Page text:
Grand jury indicts senator
Calls intensify for Wilkerson to resign post
A federal grand jury indicted state Senator Dianne Wilkerson yesterday on eight counts of attempted extortion stemming from an undercover FBI corruption investigation, and prosecutors signaled that more charges are likely in a case that has rocked the State House and spurred demands for her resignation.
"This remains an active investigation," said US Attorney Michael J. Sullivan. "We intend to aggressively pursue all leads in this case, more fully digest the evidence we have gathered to date, and bring additional charges as called for by the evidence."
Wilkerson, a Roxbury Democrat who has served in the Senate for 15 years, is accused of accepting $23,500 in bribes to help secure a liquor license for a nightclub in her district and to push legislation paving the way for a Roxbury development.
If convicted, she could face up to 20 years in prison, three years of supervised release, and a $250,000 fine on each of the eight charges. The indictment also seeks forfeiture of $23,500 in payments that a cooperating witness and undercover agents allegedly made to Wilkerson.
Wilkerson's lawyer, Max D. Stern, declined to comment on the 12-page indictment. The bare-bones document added no new information about the charges, which were detailed in a 32-page FBI affidavit released by prosecutors the day of her arrest on Oct. 28.
The indictment nonetheless intensified calls by Wilkerson's colleagues for the 53-year-old senator to resign immediately.
If she does not, the full Senate may be called to return as early as tomorrow for an extraordinary session to vote on whether to take the next step and impose penalties on Wilkerson, which could include a suspension without pay or expulsion from the Senate.
Her case has been under review by the six-member Senate Ethics Committee, which, after secret deliberations, will make a recommendation on how to handle it.
"If anything, there's more determination that the right course for Senator Wilkerson, in the interest of everyone, is that she resigns immediately, before the Senate is forced to act," said Senator Mark C. Montigny, a New Bedford Democrat. "If that resignation is not forthcoming, action would come sooner rather than later. People are tired of this distraction."
"With this news," Senate President Therese Murray said in a statement last night, "I once again urge Dianne Wilkerson to resign from the Senate immediately."
Murray is one of several state and city officials who have received subpoenas to testify before the grand jury.
Wilkerson has been stripped of her committee assignments, and her colleagues have taken a vote demanding her resignation. Several senators said they were holding out hope that Wilkerson will resign on her own and that the Senate will not have to take further action. One senator said members were privately concerned about taking the unprecedented step of expelling a fellow member before she is convicted in court.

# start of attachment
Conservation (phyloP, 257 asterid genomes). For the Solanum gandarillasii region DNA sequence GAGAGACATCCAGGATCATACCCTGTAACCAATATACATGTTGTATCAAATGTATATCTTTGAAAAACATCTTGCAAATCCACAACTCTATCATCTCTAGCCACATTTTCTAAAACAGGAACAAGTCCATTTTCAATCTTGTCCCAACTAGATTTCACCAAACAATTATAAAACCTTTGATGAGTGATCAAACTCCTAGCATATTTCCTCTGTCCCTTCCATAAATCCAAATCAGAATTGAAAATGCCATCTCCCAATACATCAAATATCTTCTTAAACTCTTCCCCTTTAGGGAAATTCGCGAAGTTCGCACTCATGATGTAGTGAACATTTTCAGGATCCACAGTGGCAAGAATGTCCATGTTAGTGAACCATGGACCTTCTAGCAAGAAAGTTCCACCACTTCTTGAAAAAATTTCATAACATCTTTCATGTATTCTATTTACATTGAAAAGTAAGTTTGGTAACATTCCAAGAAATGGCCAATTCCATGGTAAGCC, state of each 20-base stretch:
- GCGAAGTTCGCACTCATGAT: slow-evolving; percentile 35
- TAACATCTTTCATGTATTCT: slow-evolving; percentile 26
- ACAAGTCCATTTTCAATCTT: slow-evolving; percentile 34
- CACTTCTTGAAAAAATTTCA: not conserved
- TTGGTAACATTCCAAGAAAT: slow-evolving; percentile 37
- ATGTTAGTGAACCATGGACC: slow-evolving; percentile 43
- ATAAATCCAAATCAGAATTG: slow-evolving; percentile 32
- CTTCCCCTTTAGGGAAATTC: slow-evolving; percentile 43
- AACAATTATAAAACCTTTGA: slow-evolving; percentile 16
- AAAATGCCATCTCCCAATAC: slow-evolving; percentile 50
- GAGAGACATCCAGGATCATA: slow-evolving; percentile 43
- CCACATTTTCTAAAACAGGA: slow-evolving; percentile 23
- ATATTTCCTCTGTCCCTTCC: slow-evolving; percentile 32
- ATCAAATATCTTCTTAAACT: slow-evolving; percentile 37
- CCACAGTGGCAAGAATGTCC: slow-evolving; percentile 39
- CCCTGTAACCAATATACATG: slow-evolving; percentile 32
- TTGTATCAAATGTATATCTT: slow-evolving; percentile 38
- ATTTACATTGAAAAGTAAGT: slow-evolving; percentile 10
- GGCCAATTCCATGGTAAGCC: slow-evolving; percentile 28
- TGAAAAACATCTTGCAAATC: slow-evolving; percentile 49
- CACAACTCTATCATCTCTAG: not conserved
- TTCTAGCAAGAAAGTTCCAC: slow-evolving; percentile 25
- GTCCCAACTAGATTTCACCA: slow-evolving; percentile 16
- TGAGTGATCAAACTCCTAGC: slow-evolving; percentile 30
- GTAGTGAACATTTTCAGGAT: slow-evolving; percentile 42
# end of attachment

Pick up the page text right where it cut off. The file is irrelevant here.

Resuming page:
Others had no qualms.
"My personal preference is to expel her, but I'm willing to wait to see what the Ethics Committee recommends," said Senator Michael W. Morrissey, a Quincy Democrat. "If there's a reason why we shouldn't expel her, they're going to have to get up and make it."
Wilkerson makes about $1,400 a week as a senator. If she hangs on to her office until her term expires in January, she would qualify for an additional year of credit for her state pension, going from 16 years of service to 17 years and boosting her annual payment by almost $2,000, according to an online state pension calculator. But if convicted, she may have to forfeit her pension.
Wilkerson promised on Nov. 5 to resign "as soon as humanly and responsibly possible." But she has taken no steps to leave or given a date that she will do so.
Calls for Wilkerson to go increased last week after the abrupt resignation of Senator J. James Marzilli, who has been indicted on charges of accosting four women in downtown Lowell.
Wilkerson, the state's lone black senator, is accused of accepting eight bribes from June 2007 to October 2008 from a cooperating witness and two undercover FBI agents. The alleged transactions, several of which took place at restaurants near the State House, were secretly videotaped and audiotaped.
The day of the arrest, prosecutors released several photographs of the transactions, including one of Wilkerson allegedly stuffing 10 $100 bills into her bra.
A grand jury subpoena obtained by the Globe last month indicated that prosecutors have cast a wide net for State House and City Hall records related to the liquor license deal and land development legislation that Wilkerson allegedly helped to orchestrate.
John H. LaChance, a Framingham defense lawyer and former federal prosecutor, said that a standard federal grand jury sits for as long as 18 months and that it is not uncommon for it to issue a superseding indictment with more charges.
"I guess they subpoenaed a whole mess [of documents] from the State House, and who knows what's going to show up in that?" said LaChance, who is not involved in the case. "It's like the Big Dig; nobody knows until something surfaces."
Under federal law, prosecutors must file an indictment or charging document called an information within 30 days of a defendant's arrest.
Yesterday's indictment satisfies the statute, but does not preclude other charges from being brought later.
"This is certainly not the end of our efforts," said Assistant US Attorney Brian T. Kelly, chief of Sullivan's public corruption unit. "We will certainly pursue more charges as the evidence develops."